Meditation is a spiritual practice found in practically all religious and spiritual traditions, although the methods differ.
Traditional yogic systems employ complex meditation techniques, often working with different postures to align our external and subtle selves and focus our minds towards self-realization. To quiet the mind and provide a point of focus, yogis are advised to concentrate on mantras including Sanskrit syllables and the names of God.
The Bhakti tradition especially in Vaishnavism (commonly understood as “The Hare Krishna” path) recommends the chanting of the names of God to be a particularly effective method of spiritual awakening, simultaneously opening us to an incredibly empowering experience.
In this system, meditation has three distinct forms: Japa, Kirtan and Sankirtan. In Japa, the meditator individually and softly recites God’s name with the use of beads, similar to a rosary. Kirtan is a public meditation, in which one loudly sings the names of God accompanied by musical instruments and when performed in a group this is called Sankirtan.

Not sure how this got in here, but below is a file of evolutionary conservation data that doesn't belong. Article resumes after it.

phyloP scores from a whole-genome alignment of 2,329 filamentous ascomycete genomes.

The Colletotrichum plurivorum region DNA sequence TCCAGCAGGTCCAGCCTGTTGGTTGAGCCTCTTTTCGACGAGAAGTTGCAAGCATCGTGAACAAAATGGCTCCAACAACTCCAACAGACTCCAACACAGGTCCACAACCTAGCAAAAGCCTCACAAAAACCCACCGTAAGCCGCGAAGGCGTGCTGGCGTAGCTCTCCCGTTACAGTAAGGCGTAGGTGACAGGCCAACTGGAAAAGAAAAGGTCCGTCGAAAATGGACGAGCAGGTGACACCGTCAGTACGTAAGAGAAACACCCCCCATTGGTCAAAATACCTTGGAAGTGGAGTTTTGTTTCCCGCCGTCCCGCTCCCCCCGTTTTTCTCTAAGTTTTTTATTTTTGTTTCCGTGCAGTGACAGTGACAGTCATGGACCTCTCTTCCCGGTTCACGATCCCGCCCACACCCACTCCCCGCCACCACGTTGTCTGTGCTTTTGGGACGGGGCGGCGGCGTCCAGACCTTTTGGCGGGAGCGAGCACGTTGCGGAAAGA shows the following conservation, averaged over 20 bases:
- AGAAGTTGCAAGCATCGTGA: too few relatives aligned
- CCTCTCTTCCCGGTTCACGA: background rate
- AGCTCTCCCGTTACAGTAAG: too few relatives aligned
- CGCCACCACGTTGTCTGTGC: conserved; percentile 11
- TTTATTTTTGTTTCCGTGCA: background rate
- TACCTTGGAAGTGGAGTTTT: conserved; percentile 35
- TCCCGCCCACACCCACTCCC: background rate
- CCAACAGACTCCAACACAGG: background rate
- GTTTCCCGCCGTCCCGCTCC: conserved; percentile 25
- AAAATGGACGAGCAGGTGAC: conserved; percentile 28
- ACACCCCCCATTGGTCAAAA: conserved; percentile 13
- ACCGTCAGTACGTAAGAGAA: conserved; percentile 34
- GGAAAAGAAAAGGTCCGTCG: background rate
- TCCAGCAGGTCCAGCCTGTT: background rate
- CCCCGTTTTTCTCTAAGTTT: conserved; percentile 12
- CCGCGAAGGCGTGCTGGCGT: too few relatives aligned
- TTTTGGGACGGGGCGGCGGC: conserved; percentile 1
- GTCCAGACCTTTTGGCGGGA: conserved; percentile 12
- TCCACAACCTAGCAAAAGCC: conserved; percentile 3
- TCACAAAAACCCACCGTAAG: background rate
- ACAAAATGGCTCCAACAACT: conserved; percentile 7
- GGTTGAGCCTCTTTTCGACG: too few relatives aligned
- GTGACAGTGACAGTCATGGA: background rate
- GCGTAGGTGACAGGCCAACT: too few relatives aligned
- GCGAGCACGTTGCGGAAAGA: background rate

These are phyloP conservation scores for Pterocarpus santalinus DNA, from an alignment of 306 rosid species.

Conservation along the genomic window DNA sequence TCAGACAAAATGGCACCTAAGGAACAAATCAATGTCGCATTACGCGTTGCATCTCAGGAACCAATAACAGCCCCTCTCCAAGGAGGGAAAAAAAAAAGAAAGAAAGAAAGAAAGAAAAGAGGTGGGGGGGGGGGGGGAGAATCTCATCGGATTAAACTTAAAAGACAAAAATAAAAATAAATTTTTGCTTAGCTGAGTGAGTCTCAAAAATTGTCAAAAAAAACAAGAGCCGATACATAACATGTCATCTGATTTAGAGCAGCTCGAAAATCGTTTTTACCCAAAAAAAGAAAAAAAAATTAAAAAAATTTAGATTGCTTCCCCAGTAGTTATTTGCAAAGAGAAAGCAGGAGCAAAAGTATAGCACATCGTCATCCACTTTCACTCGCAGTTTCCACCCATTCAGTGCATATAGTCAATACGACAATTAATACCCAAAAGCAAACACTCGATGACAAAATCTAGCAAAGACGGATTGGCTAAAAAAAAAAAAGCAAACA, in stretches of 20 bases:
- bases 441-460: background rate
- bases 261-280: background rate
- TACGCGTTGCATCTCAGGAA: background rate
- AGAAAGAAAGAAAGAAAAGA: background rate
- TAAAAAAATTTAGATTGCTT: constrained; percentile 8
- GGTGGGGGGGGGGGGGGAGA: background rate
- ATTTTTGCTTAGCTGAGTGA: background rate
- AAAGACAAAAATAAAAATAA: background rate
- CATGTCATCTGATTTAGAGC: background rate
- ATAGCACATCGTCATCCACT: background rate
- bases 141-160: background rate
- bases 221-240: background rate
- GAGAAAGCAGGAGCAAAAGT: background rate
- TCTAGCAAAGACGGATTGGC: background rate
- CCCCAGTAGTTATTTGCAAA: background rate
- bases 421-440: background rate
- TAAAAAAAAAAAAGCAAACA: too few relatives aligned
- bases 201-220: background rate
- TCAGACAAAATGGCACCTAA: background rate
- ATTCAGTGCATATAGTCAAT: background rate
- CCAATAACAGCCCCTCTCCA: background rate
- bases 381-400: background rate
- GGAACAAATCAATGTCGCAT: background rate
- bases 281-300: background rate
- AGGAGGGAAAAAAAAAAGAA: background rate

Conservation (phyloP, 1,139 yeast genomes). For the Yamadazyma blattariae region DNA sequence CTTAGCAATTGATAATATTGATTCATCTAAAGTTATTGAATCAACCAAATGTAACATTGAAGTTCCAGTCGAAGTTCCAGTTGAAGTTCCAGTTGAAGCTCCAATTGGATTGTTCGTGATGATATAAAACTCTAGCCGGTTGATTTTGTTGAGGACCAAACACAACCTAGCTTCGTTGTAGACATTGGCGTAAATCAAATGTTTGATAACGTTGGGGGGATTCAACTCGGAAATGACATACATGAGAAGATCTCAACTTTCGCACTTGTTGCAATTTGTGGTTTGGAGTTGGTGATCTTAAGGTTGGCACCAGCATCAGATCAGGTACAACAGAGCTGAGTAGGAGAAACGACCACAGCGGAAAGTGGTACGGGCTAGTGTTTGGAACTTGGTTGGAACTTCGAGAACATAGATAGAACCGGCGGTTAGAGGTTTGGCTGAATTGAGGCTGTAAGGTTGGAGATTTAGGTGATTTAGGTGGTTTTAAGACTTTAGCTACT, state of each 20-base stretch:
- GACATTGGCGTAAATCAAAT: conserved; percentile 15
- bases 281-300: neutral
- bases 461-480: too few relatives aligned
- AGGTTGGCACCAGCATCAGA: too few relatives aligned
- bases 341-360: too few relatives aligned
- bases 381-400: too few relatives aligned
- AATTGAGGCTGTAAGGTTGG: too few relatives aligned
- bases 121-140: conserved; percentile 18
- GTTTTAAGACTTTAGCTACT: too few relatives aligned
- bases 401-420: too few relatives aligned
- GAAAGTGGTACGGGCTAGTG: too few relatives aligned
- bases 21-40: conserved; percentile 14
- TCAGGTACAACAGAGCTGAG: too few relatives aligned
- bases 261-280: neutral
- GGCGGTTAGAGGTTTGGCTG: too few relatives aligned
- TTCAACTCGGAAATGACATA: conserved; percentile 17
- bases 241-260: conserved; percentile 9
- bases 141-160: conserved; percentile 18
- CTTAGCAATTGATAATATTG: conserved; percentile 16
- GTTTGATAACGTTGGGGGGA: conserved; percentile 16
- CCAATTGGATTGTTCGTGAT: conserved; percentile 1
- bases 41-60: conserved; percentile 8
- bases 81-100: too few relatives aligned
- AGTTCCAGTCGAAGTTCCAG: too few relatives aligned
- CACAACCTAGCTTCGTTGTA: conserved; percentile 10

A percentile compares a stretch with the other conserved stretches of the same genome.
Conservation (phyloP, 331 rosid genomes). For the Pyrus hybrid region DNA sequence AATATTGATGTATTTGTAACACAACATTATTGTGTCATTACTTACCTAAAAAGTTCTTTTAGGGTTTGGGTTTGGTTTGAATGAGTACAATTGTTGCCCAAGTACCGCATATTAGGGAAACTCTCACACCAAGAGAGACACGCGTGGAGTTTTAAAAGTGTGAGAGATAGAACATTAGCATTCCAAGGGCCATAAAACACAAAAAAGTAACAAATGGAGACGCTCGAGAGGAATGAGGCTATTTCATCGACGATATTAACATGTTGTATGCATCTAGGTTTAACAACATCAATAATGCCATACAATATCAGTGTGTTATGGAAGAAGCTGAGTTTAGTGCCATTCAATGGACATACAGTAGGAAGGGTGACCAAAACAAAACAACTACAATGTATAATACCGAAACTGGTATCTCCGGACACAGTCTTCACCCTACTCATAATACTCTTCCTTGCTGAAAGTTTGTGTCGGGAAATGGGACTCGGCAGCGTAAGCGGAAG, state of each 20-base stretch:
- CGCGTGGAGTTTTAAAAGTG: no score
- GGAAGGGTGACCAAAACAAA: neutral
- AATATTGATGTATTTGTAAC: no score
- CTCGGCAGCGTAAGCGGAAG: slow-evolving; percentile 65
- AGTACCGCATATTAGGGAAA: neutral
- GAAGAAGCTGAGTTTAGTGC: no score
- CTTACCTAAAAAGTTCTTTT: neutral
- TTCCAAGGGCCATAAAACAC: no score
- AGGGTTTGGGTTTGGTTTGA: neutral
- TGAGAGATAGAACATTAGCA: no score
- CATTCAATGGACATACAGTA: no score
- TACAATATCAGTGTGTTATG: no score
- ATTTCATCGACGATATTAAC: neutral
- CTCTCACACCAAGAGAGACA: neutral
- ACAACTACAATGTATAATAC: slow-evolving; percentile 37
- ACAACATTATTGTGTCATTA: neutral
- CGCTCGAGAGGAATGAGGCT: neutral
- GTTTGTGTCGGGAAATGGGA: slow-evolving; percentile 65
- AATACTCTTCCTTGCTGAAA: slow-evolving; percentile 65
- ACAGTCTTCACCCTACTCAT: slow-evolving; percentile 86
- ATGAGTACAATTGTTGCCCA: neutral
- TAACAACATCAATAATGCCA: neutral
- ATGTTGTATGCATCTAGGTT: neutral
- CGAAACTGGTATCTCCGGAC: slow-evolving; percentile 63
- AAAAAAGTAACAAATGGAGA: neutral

This entire process is centred around the recitation of the names of the Supreme. After all the ultimate aim of Yoga is the union with the Divine. The prayer or mantra that Krishna (Lord's name) devotees repeat is called the MahaMantra, or the “great mantra for deliverance.” It is made up of three words Hare, Krishna and Rama. Hare refers to God’s energy. Krishna and Rama refer to God as the all-attractive and all-powerful one who is the source of all pleasure. Repetition of this mantra awakens the soul and brings strength, peace and happiness. It ultimately connects us with Lord Krishna and reveals our original spiritual life of eternal bliss and knowledge. Bhakti Yoga is the highest form of Yoga. Bhakti is both a means and an end in itself.